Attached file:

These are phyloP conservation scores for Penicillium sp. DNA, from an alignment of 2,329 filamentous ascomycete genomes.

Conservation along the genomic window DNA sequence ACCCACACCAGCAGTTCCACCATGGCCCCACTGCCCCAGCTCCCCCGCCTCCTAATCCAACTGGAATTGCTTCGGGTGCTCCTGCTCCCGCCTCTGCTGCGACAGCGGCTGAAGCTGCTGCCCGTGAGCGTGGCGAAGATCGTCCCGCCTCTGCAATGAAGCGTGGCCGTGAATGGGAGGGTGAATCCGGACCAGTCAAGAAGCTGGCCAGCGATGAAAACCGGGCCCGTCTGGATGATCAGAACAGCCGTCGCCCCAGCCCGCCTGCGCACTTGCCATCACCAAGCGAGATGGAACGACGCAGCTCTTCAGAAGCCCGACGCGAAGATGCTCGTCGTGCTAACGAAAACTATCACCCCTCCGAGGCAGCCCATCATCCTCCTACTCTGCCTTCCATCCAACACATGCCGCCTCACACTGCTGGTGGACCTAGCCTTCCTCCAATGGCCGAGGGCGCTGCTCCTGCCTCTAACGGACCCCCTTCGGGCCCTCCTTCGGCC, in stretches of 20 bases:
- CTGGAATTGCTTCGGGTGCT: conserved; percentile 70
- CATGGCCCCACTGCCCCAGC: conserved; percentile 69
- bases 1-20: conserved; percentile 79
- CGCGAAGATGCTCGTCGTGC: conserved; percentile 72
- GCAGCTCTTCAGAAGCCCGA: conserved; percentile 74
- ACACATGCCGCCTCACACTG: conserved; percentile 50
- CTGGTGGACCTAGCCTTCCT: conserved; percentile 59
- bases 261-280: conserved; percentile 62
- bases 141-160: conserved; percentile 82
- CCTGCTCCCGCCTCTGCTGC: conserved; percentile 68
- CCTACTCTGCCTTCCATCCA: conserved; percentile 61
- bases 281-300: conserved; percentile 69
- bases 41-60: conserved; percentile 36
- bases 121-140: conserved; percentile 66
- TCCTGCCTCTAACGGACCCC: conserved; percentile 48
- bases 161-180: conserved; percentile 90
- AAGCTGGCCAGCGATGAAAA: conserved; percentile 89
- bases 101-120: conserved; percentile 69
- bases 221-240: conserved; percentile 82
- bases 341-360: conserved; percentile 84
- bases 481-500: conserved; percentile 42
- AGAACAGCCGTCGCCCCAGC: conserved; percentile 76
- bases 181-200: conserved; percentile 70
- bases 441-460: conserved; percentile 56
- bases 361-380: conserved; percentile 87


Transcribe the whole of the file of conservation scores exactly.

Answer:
These are phyloP conservation scores for Penicillium sp. DNA, from an alignment of 2,329 filamentous ascomycete genomes.

Conservation along the genomic window DNA sequence ACCCACACCAGCAGTTCCACCATGGCCCCACTGCCCCAGCTCCCCCGCCTCCTAATCCAACTGGAATTGCTTCGGGTGCTCCTGCTCCCGCCTCTGCTGCGACAGCGGCTGAAGCTGCTGCCCGTGAGCGTGGCGAAGATCGTCCCGCCTCTGCAATGAAGCGTGGCCGTGAATGGGAGGGTGAATCCGGACCAGTCAAGAAGCTGGCCAGCGATGAAAACCGGGCCCGTCTGGATGATCAGAACAGCCGTCGCCCCAGCCCGCCTGCGCACTTGCCATCACCAAGCGAGATGGAACGACGCAGCTCTTCAGAAGCCCGACGCGAAGATGCTCGTCGTGCTAACGAAAACTATCACCCCTCCGAGGCAGCCCATCATCCTCCTACTCTGCCTTCCATCCAACACATGCCGCCTCACACTGCTGGTGGACCTAGCCTTCCTCCAATGGCCGAGGGCGCTGCTCCTGCCTCTAACGGACCCCCTTCGGGCCCTCCTTCGGCC, in stretches of 20 bases:
- CTGGAATTGCTTCGGGTGCT: conserved; percentile 70
- CATGGCCCCACTGCCCCAGC: conserved; percentile 69
- bases 1-20: conserved; percentile 79
- CGCGAAGATGCTCGTCGTGC: conserved; percentile 72
- GCAGCTCTTCAGAAGCCCGA: conserved; percentile 74
- ACACATGCCGCCTCACACTG: conserved; percentile 50
- CTGGTGGACCTAGCCTTCCT: conserved; percentile 59
- bases 261-280: conserved; percentile 62
- bases 141-160: conserved; percentile 82
- CCTGCTCCCGCCTCTGCTGC: conserved; percentile 68
- CCTACTCTGCCTTCCATCCA: conserved; percentile 61
- bases 281-300: conserved; percentile 69
- bases 41-60: conserved; percentile 36
- bases 121-140: conserved; percentile 66
- TCCTGCCTCTAACGGACCCC: conserved; percentile 48
- bases 161-180: conserved; percentile 90
- AAGCTGGCCAGCGATGAAAA: conserved; percentile 89
- bases 101-120: conserved; percentile 69
- bases 221-240: conserved; percentile 82
- bases 341-360: conserved; percentile 84
- bases 481-500: conserved; percentile 42
- AGAACAGCCGTCGCCCCAGC: conserved; percentile 76
- bases 181-200: conserved; percentile 70
- bases 441-460: conserved; percentile 56
- bases 361-380: conserved; percentile 87